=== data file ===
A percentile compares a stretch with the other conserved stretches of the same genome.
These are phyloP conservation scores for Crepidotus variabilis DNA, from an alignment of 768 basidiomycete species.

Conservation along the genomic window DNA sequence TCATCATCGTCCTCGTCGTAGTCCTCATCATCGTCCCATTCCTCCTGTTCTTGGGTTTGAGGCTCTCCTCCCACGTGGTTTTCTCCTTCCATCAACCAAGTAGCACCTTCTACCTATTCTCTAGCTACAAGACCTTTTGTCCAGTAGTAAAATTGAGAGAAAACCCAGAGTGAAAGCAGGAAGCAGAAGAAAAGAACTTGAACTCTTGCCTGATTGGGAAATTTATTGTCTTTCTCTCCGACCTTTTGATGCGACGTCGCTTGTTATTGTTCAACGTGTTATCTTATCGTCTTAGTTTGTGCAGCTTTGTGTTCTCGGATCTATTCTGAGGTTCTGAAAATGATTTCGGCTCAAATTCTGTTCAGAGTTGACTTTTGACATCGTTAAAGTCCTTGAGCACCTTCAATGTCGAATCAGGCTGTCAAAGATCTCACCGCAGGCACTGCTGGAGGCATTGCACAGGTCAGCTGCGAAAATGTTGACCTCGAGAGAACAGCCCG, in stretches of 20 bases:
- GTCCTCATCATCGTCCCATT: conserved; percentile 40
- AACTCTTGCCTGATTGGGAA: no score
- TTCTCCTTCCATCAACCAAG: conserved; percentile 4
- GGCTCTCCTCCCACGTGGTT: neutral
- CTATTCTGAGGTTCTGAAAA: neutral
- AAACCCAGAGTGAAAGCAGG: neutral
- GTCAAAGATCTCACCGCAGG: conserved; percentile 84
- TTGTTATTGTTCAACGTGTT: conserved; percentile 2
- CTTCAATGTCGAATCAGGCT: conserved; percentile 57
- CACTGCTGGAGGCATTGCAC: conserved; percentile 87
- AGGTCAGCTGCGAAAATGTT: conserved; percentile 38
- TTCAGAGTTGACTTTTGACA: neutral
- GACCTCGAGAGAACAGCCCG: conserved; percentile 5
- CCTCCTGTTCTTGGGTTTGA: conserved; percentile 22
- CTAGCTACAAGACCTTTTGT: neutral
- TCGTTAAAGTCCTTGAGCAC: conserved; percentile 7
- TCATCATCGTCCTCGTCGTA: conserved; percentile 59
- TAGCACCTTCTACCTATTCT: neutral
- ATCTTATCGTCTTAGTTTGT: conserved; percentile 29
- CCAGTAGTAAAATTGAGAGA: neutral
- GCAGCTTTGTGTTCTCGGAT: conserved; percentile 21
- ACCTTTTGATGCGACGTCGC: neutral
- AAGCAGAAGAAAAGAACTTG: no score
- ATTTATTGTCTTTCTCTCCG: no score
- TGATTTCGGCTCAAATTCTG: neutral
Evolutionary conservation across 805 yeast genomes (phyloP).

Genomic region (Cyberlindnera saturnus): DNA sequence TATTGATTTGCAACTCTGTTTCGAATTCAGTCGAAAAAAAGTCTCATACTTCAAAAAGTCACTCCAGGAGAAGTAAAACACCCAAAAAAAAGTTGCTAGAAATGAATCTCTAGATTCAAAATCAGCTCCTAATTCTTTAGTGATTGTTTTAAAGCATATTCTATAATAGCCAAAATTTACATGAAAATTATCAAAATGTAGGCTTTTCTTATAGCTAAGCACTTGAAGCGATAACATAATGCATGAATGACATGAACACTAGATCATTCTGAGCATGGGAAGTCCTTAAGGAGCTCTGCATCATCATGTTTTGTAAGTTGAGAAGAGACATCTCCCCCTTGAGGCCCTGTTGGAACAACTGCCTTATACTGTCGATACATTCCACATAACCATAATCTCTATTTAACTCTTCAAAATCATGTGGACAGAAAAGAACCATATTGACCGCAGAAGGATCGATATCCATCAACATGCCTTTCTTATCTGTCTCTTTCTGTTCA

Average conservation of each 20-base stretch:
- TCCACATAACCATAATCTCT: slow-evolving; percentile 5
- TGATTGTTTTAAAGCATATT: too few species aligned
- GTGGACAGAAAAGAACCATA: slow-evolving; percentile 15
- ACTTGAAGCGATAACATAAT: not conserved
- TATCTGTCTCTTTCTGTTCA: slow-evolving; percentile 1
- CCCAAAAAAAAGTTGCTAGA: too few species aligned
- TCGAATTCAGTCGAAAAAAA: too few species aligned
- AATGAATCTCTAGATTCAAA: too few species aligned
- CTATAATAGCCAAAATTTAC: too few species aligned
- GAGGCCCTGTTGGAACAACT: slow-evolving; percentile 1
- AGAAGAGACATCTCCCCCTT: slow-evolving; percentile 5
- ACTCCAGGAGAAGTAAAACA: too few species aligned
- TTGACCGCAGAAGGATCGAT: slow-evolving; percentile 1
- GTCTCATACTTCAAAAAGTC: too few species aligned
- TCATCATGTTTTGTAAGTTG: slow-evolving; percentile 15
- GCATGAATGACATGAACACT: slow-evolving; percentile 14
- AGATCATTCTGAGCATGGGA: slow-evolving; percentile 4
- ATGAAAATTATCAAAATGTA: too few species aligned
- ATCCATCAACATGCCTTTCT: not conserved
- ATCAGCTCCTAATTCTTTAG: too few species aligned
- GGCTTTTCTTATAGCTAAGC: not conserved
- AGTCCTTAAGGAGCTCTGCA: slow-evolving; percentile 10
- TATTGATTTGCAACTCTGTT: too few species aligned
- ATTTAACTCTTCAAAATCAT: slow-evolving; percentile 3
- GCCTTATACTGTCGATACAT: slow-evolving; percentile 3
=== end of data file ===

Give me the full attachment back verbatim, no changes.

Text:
A percentile compares a stretch with the other conserved stretches of the same genome.
These are phyloP conservation scores for Crepidotus variabilis DNA, from an alignment of 768 basidiomycete species.

Conservation along the genomic window DNA sequence TCATCATCGTCCTCGTCGTAGTCCTCATCATCGTCCCATTCCTCCTGTTCTTGGGTTTGAGGCTCTCCTCCCACGTGGTTTTCTCCTTCCATCAACCAAGTAGCACCTTCTACCTATTCTCTAGCTACAAGACCTTTTGTCCAGTAGTAAAATTGAGAGAAAACCCAGAGTGAAAGCAGGAAGCAGAAGAAAAGAACTTGAACTCTTGCCTGATTGGGAAATTTATTGTCTTTCTCTCCGACCTTTTGATGCGACGTCGCTTGTTATTGTTCAACGTGTTATCTTATCGTCTTAGTTTGTGCAGCTTTGTGTTCTCGGATCTATTCTGAGGTTCTGAAAATGATTTCGGCTCAAATTCTGTTCAGAGTTGACTTTTGACATCGTTAAAGTCCTTGAGCACCTTCAATGTCGAATCAGGCTGTCAAAGATCTCACCGCAGGCACTGCTGGAGGCATTGCACAGGTCAGCTGCGAAAATGTTGACCTCGAGAGAACAGCCCG, in stretches of 20 bases:
- GTCCTCATCATCGTCCCATT: conserved; percentile 40
- AACTCTTGCCTGATTGGGAA: no score
- TTCTCCTTCCATCAACCAAG: conserved; percentile 4
- GGCTCTCCTCCCACGTGGTT: neutral
- CTATTCTGAGGTTCTGAAAA: neutral
- AAACCCAGAGTGAAAGCAGG: neutral
- GTCAAAGATCTCACCGCAGG: conserved; percentile 84
- TTGTTATTGTTCAACGTGTT: conserved; percentile 2
- CTTCAATGTCGAATCAGGCT: conserved; percentile 57
- CACTGCTGGAGGCATTGCAC: conserved; percentile 87
- AGGTCAGCTGCGAAAATGTT: conserved; percentile 38
- TTCAGAGTTGACTTTTGACA: neutral
- GACCTCGAGAGAACAGCCCG: conserved; percentile 5
- CCTCCTGTTCTTGGGTTTGA: conserved; percentile 22
- CTAGCTACAAGACCTTTTGT: neutral
- TCGTTAAAGTCCTTGAGCAC: conserved; percentile 7
- TCATCATCGTCCTCGTCGTA: conserved; percentile 59
- TAGCACCTTCTACCTATTCT: neutral
- ATCTTATCGTCTTAGTTTGT: conserved; percentile 29
- CCAGTAGTAAAATTGAGAGA: neutral
- GCAGCTTTGTGTTCTCGGAT: conserved; percentile 21
- ACCTTTTGATGCGACGTCGC: neutral
- AAGCAGAAGAAAAGAACTTG: no score
- ATTTATTGTCTTTCTCTCCG: no score
- TGATTTCGGCTCAAATTCTG: neutral
Evolutionary conservation across 805 yeast genomes (phyloP).

Genomic region (Cyberlindnera saturnus): DNA sequence TATTGATTTGCAACTCTGTTTCGAATTCAGTCGAAAAAAAGTCTCATACTTCAAAAAGTCACTCCAGGAGAAGTAAAACACCCAAAAAAAAGTTGCTAGAAATGAATCTCTAGATTCAAAATCAGCTCCTAATTCTTTAGTGATTGTTTTAAAGCATATTCTATAATAGCCAAAATTTACATGAAAATTATCAAAATGTAGGCTTTTCTTATAGCTAAGCACTTGAAGCGATAACATAATGCATGAATGACATGAACACTAGATCATTCTGAGCATGGGAAGTCCTTAAGGAGCTCTGCATCATCATGTTTTGTAAGTTGAGAAGAGACATCTCCCCCTTGAGGCCCTGTTGGAACAACTGCCTTATACTGTCGATACATTCCACATAACCATAATCTCTATTTAACTCTTCAAAATCATGTGGACAGAAAAGAACCATATTGACCGCAGAAGGATCGATATCCATCAACATGCCTTTCTTATCTGTCTCTTTCTGTTCA

Average conservation of each 20-base stretch:
- TCCACATAACCATAATCTCT: slow-evolving; percentile 5
- TGATTGTTTTAAAGCATATT: too few species aligned
- GTGGACAGAAAAGAACCATA: slow-evolving; percentile 15
- ACTTGAAGCGATAACATAAT: not conserved
- TATCTGTCTCTTTCTGTTCA: slow-evolving; percentile 1
- CCCAAAAAAAAGTTGCTAGA: too few species aligned
- TCGAATTCAGTCGAAAAAAA: too few species aligned
- AATGAATCTCTAGATTCAAA: too few species aligned
- CTATAATAGCCAAAATTTAC: too few species aligned
- GAGGCCCTGTTGGAACAACT: slow-evolving; percentile 1
- AGAAGAGACATCTCCCCCTT: slow-evolving; percentile 5
- ACTCCAGGAGAAGTAAAACA: too few species aligned
- TTGACCGCAGAAGGATCGAT: slow-evolving; percentile 1
- GTCTCATACTTCAAAAAGTC: too few species aligned
- TCATCATGTTTTGTAAGTTG: slow-evolving; percentile 15
- GCATGAATGACATGAACACT: slow-evolving; percentile 14
- AGATCATTCTGAGCATGGGA: slow-evolving; percentile 4
- ATGAAAATTATCAAAATGTA: too few species aligned
- ATCCATCAACATGCCTTTCT: not conserved
- ATCAGCTCCTAATTCTTTAG: too few species aligned
- GGCTTTTCTTATAGCTAAGC: not conserved
- AGTCCTTAAGGAGCTCTGCA: slow-evolving; percentile 10
- TATTGATTTGCAACTCTGTT: too few species aligned
- ATTTAACTCTTCAAAATCAT: slow-evolving; percentile 3
- GCCTTATACTGTCGATACAT: slow-evolving; percentile 3